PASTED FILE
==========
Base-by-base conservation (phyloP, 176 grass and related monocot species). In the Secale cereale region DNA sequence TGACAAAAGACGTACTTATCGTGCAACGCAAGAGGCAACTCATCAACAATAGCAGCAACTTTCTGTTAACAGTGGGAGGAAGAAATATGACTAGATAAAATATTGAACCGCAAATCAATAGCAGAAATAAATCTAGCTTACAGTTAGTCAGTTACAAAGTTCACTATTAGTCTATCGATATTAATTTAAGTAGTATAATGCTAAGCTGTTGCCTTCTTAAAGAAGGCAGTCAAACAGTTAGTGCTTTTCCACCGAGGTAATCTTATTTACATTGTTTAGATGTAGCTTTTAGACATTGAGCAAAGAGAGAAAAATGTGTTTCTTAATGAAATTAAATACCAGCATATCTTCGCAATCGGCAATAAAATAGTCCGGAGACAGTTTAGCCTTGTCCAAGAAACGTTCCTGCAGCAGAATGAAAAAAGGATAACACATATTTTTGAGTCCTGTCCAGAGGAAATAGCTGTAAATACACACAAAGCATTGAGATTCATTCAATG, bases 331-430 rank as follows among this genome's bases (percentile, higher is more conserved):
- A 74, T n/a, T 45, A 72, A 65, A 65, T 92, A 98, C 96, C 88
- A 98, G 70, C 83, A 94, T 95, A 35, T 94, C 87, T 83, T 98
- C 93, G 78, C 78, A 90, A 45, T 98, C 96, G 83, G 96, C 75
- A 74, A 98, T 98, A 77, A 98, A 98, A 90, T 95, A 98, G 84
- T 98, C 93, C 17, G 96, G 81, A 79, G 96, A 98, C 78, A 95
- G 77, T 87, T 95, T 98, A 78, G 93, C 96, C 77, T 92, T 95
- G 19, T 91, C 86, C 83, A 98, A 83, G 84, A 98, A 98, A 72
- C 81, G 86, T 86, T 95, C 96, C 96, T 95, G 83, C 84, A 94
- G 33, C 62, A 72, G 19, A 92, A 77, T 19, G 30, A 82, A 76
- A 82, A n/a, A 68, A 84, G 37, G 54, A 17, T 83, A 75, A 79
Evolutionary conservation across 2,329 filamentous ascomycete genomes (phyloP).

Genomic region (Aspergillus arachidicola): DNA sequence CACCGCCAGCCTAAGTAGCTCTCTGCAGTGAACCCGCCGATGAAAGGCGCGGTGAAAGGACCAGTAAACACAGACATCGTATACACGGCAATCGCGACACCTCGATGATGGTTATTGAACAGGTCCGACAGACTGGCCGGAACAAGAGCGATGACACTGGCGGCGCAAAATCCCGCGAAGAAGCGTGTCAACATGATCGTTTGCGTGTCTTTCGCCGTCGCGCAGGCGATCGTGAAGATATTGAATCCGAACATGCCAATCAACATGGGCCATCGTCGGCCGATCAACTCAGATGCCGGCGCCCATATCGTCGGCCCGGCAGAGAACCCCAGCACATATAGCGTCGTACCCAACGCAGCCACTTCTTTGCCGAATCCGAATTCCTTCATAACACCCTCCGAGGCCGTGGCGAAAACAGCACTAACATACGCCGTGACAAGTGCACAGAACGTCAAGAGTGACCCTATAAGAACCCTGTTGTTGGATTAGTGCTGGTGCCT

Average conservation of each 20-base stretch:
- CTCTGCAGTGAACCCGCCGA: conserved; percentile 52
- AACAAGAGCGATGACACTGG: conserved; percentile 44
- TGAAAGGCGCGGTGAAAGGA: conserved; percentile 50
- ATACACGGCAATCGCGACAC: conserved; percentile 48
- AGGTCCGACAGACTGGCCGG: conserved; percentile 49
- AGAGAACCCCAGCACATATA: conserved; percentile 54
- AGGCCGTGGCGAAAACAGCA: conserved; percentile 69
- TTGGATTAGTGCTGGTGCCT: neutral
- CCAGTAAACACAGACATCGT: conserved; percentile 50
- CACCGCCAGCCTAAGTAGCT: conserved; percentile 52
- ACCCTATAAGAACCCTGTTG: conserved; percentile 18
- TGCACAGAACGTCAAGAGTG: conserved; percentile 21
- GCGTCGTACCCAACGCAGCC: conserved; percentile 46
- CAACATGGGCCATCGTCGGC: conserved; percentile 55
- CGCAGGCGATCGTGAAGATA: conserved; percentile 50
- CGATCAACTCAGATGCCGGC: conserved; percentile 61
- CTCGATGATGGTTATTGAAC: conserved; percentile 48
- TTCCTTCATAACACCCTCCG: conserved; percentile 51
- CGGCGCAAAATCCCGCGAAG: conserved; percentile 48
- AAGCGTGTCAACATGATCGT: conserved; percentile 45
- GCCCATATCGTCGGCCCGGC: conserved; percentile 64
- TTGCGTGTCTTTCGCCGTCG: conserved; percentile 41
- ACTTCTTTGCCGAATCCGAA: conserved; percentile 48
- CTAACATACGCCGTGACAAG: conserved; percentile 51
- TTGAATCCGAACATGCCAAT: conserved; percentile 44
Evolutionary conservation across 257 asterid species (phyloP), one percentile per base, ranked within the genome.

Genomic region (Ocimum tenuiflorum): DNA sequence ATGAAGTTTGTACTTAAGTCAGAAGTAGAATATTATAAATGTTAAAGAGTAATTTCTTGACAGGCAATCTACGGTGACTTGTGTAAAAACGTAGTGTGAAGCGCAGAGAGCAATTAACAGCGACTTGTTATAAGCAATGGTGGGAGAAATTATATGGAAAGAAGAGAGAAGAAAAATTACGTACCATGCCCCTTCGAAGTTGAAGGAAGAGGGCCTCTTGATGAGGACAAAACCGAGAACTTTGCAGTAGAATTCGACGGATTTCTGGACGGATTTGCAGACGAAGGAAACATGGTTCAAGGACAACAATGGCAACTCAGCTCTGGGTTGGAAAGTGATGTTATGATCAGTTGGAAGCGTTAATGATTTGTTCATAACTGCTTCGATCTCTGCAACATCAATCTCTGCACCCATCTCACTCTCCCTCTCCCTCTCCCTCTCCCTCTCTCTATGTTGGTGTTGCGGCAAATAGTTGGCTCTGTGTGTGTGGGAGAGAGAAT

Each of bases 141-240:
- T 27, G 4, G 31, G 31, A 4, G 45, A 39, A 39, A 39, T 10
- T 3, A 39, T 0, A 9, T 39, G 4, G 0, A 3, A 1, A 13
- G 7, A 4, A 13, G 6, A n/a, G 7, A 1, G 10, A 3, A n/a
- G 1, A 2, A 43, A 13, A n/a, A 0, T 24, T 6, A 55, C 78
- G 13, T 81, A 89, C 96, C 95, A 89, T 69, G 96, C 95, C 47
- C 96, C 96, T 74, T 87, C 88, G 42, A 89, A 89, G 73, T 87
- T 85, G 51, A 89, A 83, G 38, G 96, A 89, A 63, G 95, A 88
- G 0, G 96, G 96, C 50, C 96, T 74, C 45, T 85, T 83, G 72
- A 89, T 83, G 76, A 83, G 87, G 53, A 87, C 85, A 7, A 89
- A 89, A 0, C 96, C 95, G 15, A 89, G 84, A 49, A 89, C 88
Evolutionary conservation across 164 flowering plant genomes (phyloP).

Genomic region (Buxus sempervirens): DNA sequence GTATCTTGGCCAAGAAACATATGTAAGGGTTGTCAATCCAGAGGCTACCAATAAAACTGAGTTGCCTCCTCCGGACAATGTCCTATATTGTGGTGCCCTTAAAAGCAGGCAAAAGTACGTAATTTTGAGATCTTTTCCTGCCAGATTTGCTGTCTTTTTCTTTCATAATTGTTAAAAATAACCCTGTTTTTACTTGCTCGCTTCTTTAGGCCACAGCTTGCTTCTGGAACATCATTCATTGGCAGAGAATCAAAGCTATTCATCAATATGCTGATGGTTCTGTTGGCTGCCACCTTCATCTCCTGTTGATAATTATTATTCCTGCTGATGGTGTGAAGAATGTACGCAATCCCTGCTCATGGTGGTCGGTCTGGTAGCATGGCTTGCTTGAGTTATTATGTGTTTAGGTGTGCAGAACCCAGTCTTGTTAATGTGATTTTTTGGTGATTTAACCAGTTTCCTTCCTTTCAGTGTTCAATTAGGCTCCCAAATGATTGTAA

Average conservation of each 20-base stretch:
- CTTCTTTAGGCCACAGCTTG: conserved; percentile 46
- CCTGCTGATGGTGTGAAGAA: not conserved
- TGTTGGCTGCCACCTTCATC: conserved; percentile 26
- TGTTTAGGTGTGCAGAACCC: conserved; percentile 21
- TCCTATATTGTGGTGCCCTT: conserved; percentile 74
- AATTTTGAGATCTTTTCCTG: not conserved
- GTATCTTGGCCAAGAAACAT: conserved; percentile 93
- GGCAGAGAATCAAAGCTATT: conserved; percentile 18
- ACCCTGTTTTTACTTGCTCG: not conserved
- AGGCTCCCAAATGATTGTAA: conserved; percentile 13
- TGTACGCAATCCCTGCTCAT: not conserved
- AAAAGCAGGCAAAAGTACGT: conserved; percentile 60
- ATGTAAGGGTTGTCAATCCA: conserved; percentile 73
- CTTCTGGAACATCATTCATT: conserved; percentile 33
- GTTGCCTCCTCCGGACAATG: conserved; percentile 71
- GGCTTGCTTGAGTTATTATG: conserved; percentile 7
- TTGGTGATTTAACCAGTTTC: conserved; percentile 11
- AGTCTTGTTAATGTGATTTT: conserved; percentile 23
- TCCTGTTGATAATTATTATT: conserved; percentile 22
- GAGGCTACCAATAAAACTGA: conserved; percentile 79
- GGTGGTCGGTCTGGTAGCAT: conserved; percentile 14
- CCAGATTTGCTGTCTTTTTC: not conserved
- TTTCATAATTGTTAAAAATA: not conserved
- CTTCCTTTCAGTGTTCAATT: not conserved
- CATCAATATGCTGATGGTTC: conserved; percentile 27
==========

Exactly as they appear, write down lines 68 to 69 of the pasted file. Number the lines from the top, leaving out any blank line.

- ATGTAAGGGTTGTCAATCCA: conserved; percentile 73
- CTTCTGGAACATCATTCATT: conserved; percentile 33